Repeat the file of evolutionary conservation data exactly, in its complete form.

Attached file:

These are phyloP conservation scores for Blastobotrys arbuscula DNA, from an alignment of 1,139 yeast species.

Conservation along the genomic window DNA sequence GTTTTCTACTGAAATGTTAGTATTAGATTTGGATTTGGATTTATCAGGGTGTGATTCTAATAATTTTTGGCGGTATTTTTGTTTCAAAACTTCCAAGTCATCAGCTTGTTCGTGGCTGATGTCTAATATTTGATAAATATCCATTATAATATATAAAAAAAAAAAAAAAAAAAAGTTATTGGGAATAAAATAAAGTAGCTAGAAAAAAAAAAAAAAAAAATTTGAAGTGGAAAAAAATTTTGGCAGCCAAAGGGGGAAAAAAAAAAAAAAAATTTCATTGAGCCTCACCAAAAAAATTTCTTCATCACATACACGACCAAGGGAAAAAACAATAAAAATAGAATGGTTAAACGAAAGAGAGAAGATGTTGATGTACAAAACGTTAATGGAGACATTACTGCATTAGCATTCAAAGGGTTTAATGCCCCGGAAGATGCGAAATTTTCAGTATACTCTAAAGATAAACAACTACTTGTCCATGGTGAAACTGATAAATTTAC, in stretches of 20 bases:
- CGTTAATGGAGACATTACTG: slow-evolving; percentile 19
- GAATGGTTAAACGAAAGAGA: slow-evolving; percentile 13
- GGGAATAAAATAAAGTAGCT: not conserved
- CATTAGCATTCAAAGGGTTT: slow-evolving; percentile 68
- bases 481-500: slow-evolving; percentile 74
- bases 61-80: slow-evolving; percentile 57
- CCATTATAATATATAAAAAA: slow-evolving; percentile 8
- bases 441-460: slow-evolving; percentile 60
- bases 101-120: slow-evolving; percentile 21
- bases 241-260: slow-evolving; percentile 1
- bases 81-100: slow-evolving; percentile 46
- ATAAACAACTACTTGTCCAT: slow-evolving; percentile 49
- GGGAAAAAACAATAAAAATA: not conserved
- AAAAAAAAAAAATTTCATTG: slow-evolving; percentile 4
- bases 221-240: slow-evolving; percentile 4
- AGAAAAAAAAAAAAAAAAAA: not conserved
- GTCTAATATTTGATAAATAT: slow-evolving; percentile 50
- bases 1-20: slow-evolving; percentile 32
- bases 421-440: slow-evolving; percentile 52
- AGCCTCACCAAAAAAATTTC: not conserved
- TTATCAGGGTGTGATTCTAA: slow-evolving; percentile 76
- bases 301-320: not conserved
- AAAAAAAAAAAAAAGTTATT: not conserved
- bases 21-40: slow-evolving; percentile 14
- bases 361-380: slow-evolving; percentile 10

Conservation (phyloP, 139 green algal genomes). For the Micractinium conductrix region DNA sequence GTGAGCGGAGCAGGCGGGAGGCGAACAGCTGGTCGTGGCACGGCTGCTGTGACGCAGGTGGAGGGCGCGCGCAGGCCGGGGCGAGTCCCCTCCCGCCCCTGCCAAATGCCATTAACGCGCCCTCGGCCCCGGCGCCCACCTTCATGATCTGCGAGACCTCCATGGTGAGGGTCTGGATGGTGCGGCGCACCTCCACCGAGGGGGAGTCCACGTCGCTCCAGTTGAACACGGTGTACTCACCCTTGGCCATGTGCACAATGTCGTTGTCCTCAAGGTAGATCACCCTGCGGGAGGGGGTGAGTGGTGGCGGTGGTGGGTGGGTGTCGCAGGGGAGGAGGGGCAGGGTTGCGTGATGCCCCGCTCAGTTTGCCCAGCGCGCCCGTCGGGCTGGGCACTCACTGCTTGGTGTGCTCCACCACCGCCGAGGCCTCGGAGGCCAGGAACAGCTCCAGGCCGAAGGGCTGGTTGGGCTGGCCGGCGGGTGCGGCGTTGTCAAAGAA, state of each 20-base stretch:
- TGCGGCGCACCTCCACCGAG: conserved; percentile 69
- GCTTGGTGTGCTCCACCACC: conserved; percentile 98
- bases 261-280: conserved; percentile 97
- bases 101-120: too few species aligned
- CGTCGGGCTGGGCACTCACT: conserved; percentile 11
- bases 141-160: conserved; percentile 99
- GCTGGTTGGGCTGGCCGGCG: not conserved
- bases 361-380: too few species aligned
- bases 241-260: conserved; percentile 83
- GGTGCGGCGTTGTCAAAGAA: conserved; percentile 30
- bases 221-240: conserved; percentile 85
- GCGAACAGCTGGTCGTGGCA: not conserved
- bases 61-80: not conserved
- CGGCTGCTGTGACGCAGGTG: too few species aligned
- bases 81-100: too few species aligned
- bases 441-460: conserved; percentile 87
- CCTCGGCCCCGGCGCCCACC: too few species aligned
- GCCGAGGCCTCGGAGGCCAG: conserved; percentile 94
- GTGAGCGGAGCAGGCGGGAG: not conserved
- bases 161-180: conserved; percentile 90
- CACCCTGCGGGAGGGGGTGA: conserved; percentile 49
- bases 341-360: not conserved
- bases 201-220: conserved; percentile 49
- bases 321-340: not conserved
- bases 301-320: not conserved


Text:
These are phyloP conservation scores for Blastobotrys arbuscula DNA, from an alignment of 1,139 yeast species.

Conservation along the genomic window DNA sequence GTTTTCTACTGAAATGTTAGTATTAGATTTGGATTTGGATTTATCAGGGTGTGATTCTAATAATTTTTGGCGGTATTTTTGTTTCAAAACTTCCAAGTCATCAGCTTGTTCGTGGCTGATGTCTAATATTTGATAAATATCCATTATAATATATAAAAAAAAAAAAAAAAAAAAGTTATTGGGAATAAAATAAAGTAGCTAGAAAAAAAAAAAAAAAAAATTTGAAGTGGAAAAAAATTTTGGCAGCCAAAGGGGGAAAAAAAAAAAAAAAATTTCATTGAGCCTCACCAAAAAAATTTCTTCATCACATACACGACCAAGGGAAAAAACAATAAAAATAGAATGGTTAAACGAAAGAGAGAAGATGTTGATGTACAAAACGTTAATGGAGACATTACTGCATTAGCATTCAAAGGGTTTAATGCCCCGGAAGATGCGAAATTTTCAGTATACTCTAAAGATAAACAACTACTTGTCCATGGTGAAACTGATAAATTTAC, in stretches of 20 bases:
- CGTTAATGGAGACATTACTG: slow-evolving; percentile 19
- GAATGGTTAAACGAAAGAGA: slow-evolving; percentile 13
- GGGAATAAAATAAAGTAGCT: not conserved
- CATTAGCATTCAAAGGGTTT: slow-evolving; percentile 68
- bases 481-500: slow-evolving; percentile 74
- bases 61-80: slow-evolving; percentile 57
- CCATTATAATATATAAAAAA: slow-evolving; percentile 8
- bases 441-460: slow-evolving; percentile 60
- bases 101-120: slow-evolving; percentile 21
- bases 241-260: slow-evolving; percentile 1
- bases 81-100: slow-evolving; percentile 46
- ATAAACAACTACTTGTCCAT: slow-evolving; percentile 49
- GGGAAAAAACAATAAAAATA: not conserved
- AAAAAAAAAAAATTTCATTG: slow-evolving; percentile 4
- bases 221-240: slow-evolving; percentile 4
- AGAAAAAAAAAAAAAAAAAA: not conserved
- GTCTAATATTTGATAAATAT: slow-evolving; percentile 50
- bases 1-20: slow-evolving; percentile 32
- bases 421-440: slow-evolving; percentile 52
- AGCCTCACCAAAAAAATTTC: not conserved
- TTATCAGGGTGTGATTCTAA: slow-evolving; percentile 76
- bases 301-320: not conserved
- AAAAAAAAAAAAAAGTTATT: not conserved
- bases 21-40: slow-evolving; percentile 14
- bases 361-380: slow-evolving; percentile 10

Conservation (phyloP, 139 green algal genomes). For the Micractinium conductrix region DNA sequence GTGAGCGGAGCAGGCGGGAGGCGAACAGCTGGTCGTGGCACGGCTGCTGTGACGCAGGTGGAGGGCGCGCGCAGGCCGGGGCGAGTCCCCTCCCGCCCCTGCCAAATGCCATTAACGCGCCCTCGGCCCCGGCGCCCACCTTCATGATCTGCGAGACCTCCATGGTGAGGGTCTGGATGGTGCGGCGCACCTCCACCGAGGGGGAGTCCACGTCGCTCCAGTTGAACACGGTGTACTCACCCTTGGCCATGTGCACAATGTCGTTGTCCTCAAGGTAGATCACCCTGCGGGAGGGGGTGAGTGGTGGCGGTGGTGGGTGGGTGTCGCAGGGGAGGAGGGGCAGGGTTGCGTGATGCCCCGCTCAGTTTGCCCAGCGCGCCCGTCGGGCTGGGCACTCACTGCTTGGTGTGCTCCACCACCGCCGAGGCCTCGGAGGCCAGGAACAGCTCCAGGCCGAAGGGCTGGTTGGGCTGGCCGGCGGGTGCGGCGTTGTCAAAGAA, state of each 20-base stretch:
- TGCGGCGCACCTCCACCGAG: conserved; percentile 69
- GCTTGGTGTGCTCCACCACC: conserved; percentile 98
- bases 261-280: conserved; percentile 97
- bases 101-120: too few species aligned
- CGTCGGGCTGGGCACTCACT: conserved; percentile 11
- bases 141-160: conserved; percentile 99
- GCTGGTTGGGCTGGCCGGCG: not conserved
- bases 361-380: too few species aligned
- bases 241-260: conserved; percentile 83
- GGTGCGGCGTTGTCAAAGAA: conserved; percentile 30
- bases 221-240: conserved; percentile 85
- GCGAACAGCTGGTCGTGGCA: not conserved
- bases 61-80: not conserved
- CGGCTGCTGTGACGCAGGTG: too few species aligned
- bases 81-100: too few species aligned
- bases 441-460: conserved; percentile 87
- CCTCGGCCCCGGCGCCCACC: too few species aligned
- GCCGAGGCCTCGGAGGCCAG: conserved; percentile 94
- GTGAGCGGAGCAGGCGGGAG: not conserved
- bases 161-180: conserved; percentile 90
- CACCCTGCGGGAGGGGGTGA: conserved; percentile 49
- bases 341-360: not conserved
- bases 201-220: conserved; percentile 49
- bases 321-340: not conserved
- bases 301-320: not conserved